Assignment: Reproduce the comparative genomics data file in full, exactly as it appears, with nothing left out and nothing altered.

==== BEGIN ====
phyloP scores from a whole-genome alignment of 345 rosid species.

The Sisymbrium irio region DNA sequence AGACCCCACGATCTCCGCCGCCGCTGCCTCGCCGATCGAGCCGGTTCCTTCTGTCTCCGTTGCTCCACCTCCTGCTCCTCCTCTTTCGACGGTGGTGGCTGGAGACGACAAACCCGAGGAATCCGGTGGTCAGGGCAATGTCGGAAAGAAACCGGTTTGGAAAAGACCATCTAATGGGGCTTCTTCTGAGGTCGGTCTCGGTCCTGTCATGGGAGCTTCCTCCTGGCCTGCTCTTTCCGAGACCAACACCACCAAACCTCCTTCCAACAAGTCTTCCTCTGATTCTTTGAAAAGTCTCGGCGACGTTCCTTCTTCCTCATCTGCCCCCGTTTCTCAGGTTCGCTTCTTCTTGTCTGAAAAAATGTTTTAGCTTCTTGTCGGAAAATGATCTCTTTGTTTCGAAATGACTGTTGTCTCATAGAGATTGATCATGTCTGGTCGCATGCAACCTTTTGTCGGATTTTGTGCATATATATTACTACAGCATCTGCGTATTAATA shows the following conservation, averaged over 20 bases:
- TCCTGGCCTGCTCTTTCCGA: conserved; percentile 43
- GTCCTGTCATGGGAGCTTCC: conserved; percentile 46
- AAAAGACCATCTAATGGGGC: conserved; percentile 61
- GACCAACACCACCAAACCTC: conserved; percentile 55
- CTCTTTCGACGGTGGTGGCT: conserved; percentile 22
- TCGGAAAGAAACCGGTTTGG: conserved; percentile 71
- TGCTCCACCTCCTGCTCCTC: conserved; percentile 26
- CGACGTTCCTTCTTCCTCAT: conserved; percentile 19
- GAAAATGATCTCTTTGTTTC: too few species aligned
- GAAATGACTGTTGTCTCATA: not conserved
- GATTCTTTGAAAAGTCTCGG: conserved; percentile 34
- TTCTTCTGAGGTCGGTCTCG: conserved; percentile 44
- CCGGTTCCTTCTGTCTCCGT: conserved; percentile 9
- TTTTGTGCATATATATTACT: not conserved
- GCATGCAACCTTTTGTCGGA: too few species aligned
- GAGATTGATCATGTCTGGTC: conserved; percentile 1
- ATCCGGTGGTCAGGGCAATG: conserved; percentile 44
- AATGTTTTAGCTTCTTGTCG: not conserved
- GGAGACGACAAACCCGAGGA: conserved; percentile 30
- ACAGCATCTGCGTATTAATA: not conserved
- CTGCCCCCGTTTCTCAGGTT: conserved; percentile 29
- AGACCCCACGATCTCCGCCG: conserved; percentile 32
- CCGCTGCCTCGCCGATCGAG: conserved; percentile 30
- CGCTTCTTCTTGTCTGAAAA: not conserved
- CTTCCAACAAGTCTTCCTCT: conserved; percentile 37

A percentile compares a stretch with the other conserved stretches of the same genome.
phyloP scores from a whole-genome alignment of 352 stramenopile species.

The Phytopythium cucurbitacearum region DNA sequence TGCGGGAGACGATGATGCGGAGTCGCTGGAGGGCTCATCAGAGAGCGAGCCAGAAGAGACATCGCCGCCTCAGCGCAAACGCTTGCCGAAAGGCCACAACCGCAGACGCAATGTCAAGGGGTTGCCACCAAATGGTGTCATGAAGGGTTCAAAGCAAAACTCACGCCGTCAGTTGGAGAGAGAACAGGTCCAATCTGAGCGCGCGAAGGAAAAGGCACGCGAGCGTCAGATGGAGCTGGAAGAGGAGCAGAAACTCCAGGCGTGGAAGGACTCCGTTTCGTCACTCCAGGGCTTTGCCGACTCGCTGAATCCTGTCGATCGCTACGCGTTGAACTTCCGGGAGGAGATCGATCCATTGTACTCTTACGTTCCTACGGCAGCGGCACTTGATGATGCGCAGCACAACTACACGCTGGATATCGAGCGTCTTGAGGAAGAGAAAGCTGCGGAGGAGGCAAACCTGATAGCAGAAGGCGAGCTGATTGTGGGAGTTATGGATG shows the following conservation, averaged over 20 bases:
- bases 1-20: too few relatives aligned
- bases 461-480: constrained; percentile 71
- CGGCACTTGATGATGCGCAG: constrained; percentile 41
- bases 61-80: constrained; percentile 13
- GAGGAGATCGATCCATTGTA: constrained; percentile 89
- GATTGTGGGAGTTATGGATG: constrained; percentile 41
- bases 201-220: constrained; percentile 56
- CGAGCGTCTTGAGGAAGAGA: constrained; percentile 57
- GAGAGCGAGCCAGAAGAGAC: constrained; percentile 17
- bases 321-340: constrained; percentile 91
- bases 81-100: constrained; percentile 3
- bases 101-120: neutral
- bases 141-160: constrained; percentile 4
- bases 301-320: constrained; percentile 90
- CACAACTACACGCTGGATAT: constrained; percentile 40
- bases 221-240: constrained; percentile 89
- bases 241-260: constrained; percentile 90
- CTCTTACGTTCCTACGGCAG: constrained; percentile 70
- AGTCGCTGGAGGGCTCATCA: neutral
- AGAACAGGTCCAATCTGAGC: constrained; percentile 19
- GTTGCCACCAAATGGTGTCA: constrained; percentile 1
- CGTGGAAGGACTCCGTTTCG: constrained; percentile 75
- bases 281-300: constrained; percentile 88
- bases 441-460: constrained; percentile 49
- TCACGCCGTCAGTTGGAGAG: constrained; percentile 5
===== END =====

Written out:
phyloP scores from a whole-genome alignment of 345 rosid species.

The Sisymbrium irio region DNA sequence AGACCCCACGATCTCCGCCGCCGCTGCCTCGCCGATCGAGCCGGTTCCTTCTGTCTCCGTTGCTCCACCTCCTGCTCCTCCTCTTTCGACGGTGGTGGCTGGAGACGACAAACCCGAGGAATCCGGTGGTCAGGGCAATGTCGGAAAGAAACCGGTTTGGAAAAGACCATCTAATGGGGCTTCTTCTGAGGTCGGTCTCGGTCCTGTCATGGGAGCTTCCTCCTGGCCTGCTCTTTCCGAGACCAACACCACCAAACCTCCTTCCAACAAGTCTTCCTCTGATTCTTTGAAAAGTCTCGGCGACGTTCCTTCTTCCTCATCTGCCCCCGTTTCTCAGGTTCGCTTCTTCTTGTCTGAAAAAATGTTTTAGCTTCTTGTCGGAAAATGATCTCTTTGTTTCGAAATGACTGTTGTCTCATAGAGATTGATCATGTCTGGTCGCATGCAACCTTTTGTCGGATTTTGTGCATATATATTACTACAGCATCTGCGTATTAATA shows the following conservation, averaged over 20 bases:
- TCCTGGCCTGCTCTTTCCGA: conserved; percentile 43
- GTCCTGTCATGGGAGCTTCC: conserved; percentile 46
- AAAAGACCATCTAATGGGGC: conserved; percentile 61
- GACCAACACCACCAAACCTC: conserved; percentile 55
- CTCTTTCGACGGTGGTGGCT: conserved; percentile 22
- TCGGAAAGAAACCGGTTTGG: conserved; percentile 71
- TGCTCCACCTCCTGCTCCTC: conserved; percentile 26
- CGACGTTCCTTCTTCCTCAT: conserved; percentile 19
- GAAAATGATCTCTTTGTTTC: too few species aligned
- GAAATGACTGTTGTCTCATA: not conserved
- GATTCTTTGAAAAGTCTCGG: conserved; percentile 34
- TTCTTCTGAGGTCGGTCTCG: conserved; percentile 44
- CCGGTTCCTTCTGTCTCCGT: conserved; percentile 9
- TTTTGTGCATATATATTACT: not conserved
- GCATGCAACCTTTTGTCGGA: too few species aligned
- GAGATTGATCATGTCTGGTC: conserved; percentile 1
- ATCCGGTGGTCAGGGCAATG: conserved; percentile 44
- AATGTTTTAGCTTCTTGTCG: not conserved
- GGAGACGACAAACCCGAGGA: conserved; percentile 30
- ACAGCATCTGCGTATTAATA: not conserved
- CTGCCCCCGTTTCTCAGGTT: conserved; percentile 29
- AGACCCCACGATCTCCGCCG: conserved; percentile 32
- CCGCTGCCTCGCCGATCGAG: conserved; percentile 30
- CGCTTCTTCTTGTCTGAAAA: not conserved
- CTTCCAACAAGTCTTCCTCT: conserved; percentile 37

A percentile compares a stretch with the other conserved stretches of the same genome.
phyloP scores from a whole-genome alignment of 352 stramenopile species.

The Phytopythium cucurbitacearum region DNA sequence TGCGGGAGACGATGATGCGGAGTCGCTGGAGGGCTCATCAGAGAGCGAGCCAGAAGAGACATCGCCGCCTCAGCGCAAACGCTTGCCGAAAGGCCACAACCGCAGACGCAATGTCAAGGGGTTGCCACCAAATGGTGTCATGAAGGGTTCAAAGCAAAACTCACGCCGTCAGTTGGAGAGAGAACAGGTCCAATCTGAGCGCGCGAAGGAAAAGGCACGCGAGCGTCAGATGGAGCTGGAAGAGGAGCAGAAACTCCAGGCGTGGAAGGACTCCGTTTCGTCACTCCAGGGCTTTGCCGACTCGCTGAATCCTGTCGATCGCTACGCGTTGAACTTCCGGGAGGAGATCGATCCATTGTACTCTTACGTTCCTACGGCAGCGGCACTTGATGATGCGCAGCACAACTACACGCTGGATATCGAGCGTCTTGAGGAAGAGAAAGCTGCGGAGGAGGCAAACCTGATAGCAGAAGGCGAGCTGATTGTGGGAGTTATGGATG shows the following conservation, averaged over 20 bases:
- bases 1-20: too few relatives aligned
- bases 461-480: constrained; percentile 71
- CGGCACTTGATGATGCGCAG: constrained; percentile 41
- bases 61-80: constrained; percentile 13
- GAGGAGATCGATCCATTGTA: constrained; percentile 89
- GATTGTGGGAGTTATGGATG: constrained; percentile 41
- bases 201-220: constrained; percentile 56
- CGAGCGTCTTGAGGAAGAGA: constrained; percentile 57
- GAGAGCGAGCCAGAAGAGAC: constrained; percentile 17
- bases 321-340: constrained; percentile 91
- bases 81-100: constrained; percentile 3
- bases 101-120: neutral
- bases 141-160: constrained; percentile 4
- bases 301-320: constrained; percentile 90
- CACAACTACACGCTGGATAT: constrained; percentile 40
- bases 221-240: constrained; percentile 89
- bases 241-260: constrained; percentile 90
- CTCTTACGTTCCTACGGCAG: constrained; percentile 70
- AGTCGCTGGAGGGCTCATCA: neutral
- AGAACAGGTCCAATCTGAGC: constrained; percentile 19
- GTTGCCACCAAATGGTGTCA: constrained; percentile 1
- CGTGGAAGGACTCCGTTTCG: constrained; percentile 75
- bases 281-300: constrained; percentile 88
- bases 441-460: constrained; percentile 49
- TCACGCCGTCAGTTGGAGAG: constrained; percentile 5